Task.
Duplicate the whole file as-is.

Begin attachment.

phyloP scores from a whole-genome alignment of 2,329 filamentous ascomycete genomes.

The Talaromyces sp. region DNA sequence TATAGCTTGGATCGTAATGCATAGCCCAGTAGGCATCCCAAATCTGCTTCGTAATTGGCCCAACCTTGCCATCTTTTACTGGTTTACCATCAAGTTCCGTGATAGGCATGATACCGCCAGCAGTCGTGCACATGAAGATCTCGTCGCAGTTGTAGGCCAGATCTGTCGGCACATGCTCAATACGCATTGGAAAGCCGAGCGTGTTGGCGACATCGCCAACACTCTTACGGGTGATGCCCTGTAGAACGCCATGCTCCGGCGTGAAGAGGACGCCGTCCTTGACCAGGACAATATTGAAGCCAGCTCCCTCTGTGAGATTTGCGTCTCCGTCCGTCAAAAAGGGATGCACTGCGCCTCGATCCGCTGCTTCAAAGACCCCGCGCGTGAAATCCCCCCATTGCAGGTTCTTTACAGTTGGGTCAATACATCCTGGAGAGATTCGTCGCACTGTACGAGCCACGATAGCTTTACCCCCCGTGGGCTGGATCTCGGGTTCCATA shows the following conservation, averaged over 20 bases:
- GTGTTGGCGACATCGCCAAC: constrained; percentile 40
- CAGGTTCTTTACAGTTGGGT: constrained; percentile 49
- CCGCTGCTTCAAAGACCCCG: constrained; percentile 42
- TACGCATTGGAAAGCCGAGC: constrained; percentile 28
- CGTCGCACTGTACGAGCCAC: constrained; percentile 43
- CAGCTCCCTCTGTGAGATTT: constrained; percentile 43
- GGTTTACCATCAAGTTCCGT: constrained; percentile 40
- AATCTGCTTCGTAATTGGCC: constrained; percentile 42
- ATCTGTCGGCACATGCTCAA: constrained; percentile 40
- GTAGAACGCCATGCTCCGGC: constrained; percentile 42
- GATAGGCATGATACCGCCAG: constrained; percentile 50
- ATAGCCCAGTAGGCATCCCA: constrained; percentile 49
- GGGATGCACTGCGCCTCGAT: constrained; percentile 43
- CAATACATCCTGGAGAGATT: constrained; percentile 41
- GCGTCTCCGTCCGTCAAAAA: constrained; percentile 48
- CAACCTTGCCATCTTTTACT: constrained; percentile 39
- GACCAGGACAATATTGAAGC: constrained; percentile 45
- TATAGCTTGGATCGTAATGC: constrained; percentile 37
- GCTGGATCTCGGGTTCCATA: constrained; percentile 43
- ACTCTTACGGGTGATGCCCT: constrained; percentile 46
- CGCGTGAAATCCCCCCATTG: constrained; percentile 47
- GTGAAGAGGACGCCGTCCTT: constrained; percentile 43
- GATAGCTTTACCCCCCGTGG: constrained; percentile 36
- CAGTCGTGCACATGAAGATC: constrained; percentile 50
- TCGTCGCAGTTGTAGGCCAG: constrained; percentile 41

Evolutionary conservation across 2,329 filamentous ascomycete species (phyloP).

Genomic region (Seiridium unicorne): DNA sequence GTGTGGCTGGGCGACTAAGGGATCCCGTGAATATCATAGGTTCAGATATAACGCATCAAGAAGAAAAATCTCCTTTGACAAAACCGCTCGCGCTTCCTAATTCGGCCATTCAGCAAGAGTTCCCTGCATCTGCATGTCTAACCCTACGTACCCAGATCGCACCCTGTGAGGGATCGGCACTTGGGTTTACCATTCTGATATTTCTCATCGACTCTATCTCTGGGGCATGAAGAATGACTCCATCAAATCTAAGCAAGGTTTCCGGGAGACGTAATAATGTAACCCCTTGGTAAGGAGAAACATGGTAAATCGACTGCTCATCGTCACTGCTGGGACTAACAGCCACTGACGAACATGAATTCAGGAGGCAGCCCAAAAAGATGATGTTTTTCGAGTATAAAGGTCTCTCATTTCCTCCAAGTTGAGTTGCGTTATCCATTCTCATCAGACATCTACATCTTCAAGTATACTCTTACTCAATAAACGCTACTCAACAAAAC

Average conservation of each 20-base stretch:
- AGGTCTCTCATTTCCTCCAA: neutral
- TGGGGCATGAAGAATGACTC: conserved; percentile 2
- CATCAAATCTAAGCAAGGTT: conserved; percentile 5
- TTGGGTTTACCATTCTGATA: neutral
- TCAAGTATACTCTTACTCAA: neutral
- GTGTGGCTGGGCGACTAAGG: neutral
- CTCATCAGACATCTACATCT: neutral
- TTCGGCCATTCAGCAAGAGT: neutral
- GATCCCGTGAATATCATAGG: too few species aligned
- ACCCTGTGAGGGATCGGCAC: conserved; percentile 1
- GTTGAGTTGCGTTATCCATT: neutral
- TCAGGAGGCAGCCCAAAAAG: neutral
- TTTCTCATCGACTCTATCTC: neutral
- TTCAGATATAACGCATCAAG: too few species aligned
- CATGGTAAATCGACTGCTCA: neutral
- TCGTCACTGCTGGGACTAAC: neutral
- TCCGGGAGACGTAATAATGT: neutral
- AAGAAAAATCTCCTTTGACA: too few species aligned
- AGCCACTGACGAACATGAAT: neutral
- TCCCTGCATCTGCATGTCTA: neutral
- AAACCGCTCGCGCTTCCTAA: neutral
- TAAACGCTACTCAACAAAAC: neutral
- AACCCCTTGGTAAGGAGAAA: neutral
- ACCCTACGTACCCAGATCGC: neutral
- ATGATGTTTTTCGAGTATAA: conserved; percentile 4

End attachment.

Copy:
phyloP scores from a whole-genome alignment of 2,329 filamentous ascomycete genomes.

The Talaromyces sp. region DNA sequence TATAGCTTGGATCGTAATGCATAGCCCAGTAGGCATCCCAAATCTGCTTCGTAATTGGCCCAACCTTGCCATCTTTTACTGGTTTACCATCAAGTTCCGTGATAGGCATGATACCGCCAGCAGTCGTGCACATGAAGATCTCGTCGCAGTTGTAGGCCAGATCTGTCGGCACATGCTCAATACGCATTGGAAAGCCGAGCGTGTTGGCGACATCGCCAACACTCTTACGGGTGATGCCCTGTAGAACGCCATGCTCCGGCGTGAAGAGGACGCCGTCCTTGACCAGGACAATATTGAAGCCAGCTCCCTCTGTGAGATTTGCGTCTCCGTCCGTCAAAAAGGGATGCACTGCGCCTCGATCCGCTGCTTCAAAGACCCCGCGCGTGAAATCCCCCCATTGCAGGTTCTTTACAGTTGGGTCAATACATCCTGGAGAGATTCGTCGCACTGTACGAGCCACGATAGCTTTACCCCCCGTGGGCTGGATCTCGGGTTCCATA shows the following conservation, averaged over 20 bases:
- GTGTTGGCGACATCGCCAAC: constrained; percentile 40
- CAGGTTCTTTACAGTTGGGT: constrained; percentile 49
- CCGCTGCTTCAAAGACCCCG: constrained; percentile 42
- TACGCATTGGAAAGCCGAGC: constrained; percentile 28
- CGTCGCACTGTACGAGCCAC: constrained; percentile 43
- CAGCTCCCTCTGTGAGATTT: constrained; percentile 43
- GGTTTACCATCAAGTTCCGT: constrained; percentile 40
- AATCTGCTTCGTAATTGGCC: constrained; percentile 42
- ATCTGTCGGCACATGCTCAA: constrained; percentile 40
- GTAGAACGCCATGCTCCGGC: constrained; percentile 42
- GATAGGCATGATACCGCCAG: constrained; percentile 50
- ATAGCCCAGTAGGCATCCCA: constrained; percentile 49
- GGGATGCACTGCGCCTCGAT: constrained; percentile 43
- CAATACATCCTGGAGAGATT: constrained; percentile 41
- GCGTCTCCGTCCGTCAAAAA: constrained; percentile 48
- CAACCTTGCCATCTTTTACT: constrained; percentile 39
- GACCAGGACAATATTGAAGC: constrained; percentile 45
- TATAGCTTGGATCGTAATGC: constrained; percentile 37
- GCTGGATCTCGGGTTCCATA: constrained; percentile 43
- ACTCTTACGGGTGATGCCCT: constrained; percentile 46
- CGCGTGAAATCCCCCCATTG: constrained; percentile 47
- GTGAAGAGGACGCCGTCCTT: constrained; percentile 43
- GATAGCTTTACCCCCCGTGG: constrained; percentile 36
- CAGTCGTGCACATGAAGATC: constrained; percentile 50
- TCGTCGCAGTTGTAGGCCAG: constrained; percentile 41

Evolutionary conservation across 2,329 filamentous ascomycete species (phyloP).

Genomic region (Seiridium unicorne): DNA sequence GTGTGGCTGGGCGACTAAGGGATCCCGTGAATATCATAGGTTCAGATATAACGCATCAAGAAGAAAAATCTCCTTTGACAAAACCGCTCGCGCTTCCTAATTCGGCCATTCAGCAAGAGTTCCCTGCATCTGCATGTCTAACCCTACGTACCCAGATCGCACCCTGTGAGGGATCGGCACTTGGGTTTACCATTCTGATATTTCTCATCGACTCTATCTCTGGGGCATGAAGAATGACTCCATCAAATCTAAGCAAGGTTTCCGGGAGACGTAATAATGTAACCCCTTGGTAAGGAGAAACATGGTAAATCGACTGCTCATCGTCACTGCTGGGACTAACAGCCACTGACGAACATGAATTCAGGAGGCAGCCCAAAAAGATGATGTTTTTCGAGTATAAAGGTCTCTCATTTCCTCCAAGTTGAGTTGCGTTATCCATTCTCATCAGACATCTACATCTTCAAGTATACTCTTACTCAATAAACGCTACTCAACAAAAC

Average conservation of each 20-base stretch:
- AGGTCTCTCATTTCCTCCAA: neutral
- TGGGGCATGAAGAATGACTC: conserved; percentile 2
- CATCAAATCTAAGCAAGGTT: conserved; percentile 5
- TTGGGTTTACCATTCTGATA: neutral
- TCAAGTATACTCTTACTCAA: neutral
- GTGTGGCTGGGCGACTAAGG: neutral
- CTCATCAGACATCTACATCT: neutral
- TTCGGCCATTCAGCAAGAGT: neutral
- GATCCCGTGAATATCATAGG: too few species aligned
- ACCCTGTGAGGGATCGGCAC: conserved; percentile 1
- GTTGAGTTGCGTTATCCATT: neutral
- TCAGGAGGCAGCCCAAAAAG: neutral
- TTTCTCATCGACTCTATCTC: neutral
- TTCAGATATAACGCATCAAG: too few species aligned
- CATGGTAAATCGACTGCTCA: neutral
- TCGTCACTGCTGGGACTAAC: neutral
- TCCGGGAGACGTAATAATGT: neutral
- AAGAAAAATCTCCTTTGACA: too few species aligned
- AGCCACTGACGAACATGAAT: neutral
- TCCCTGCATCTGCATGTCTA: neutral
- AAACCGCTCGCGCTTCCTAA: neutral
- TAAACGCTACTCAACAAAAC: neutral
- AACCCCTTGGTAAGGAGAAA: neutral
- ACCCTACGTACCCAGATCGC: neutral
- ATGATGTTTTTCGAGTATAA: conserved; percentile 4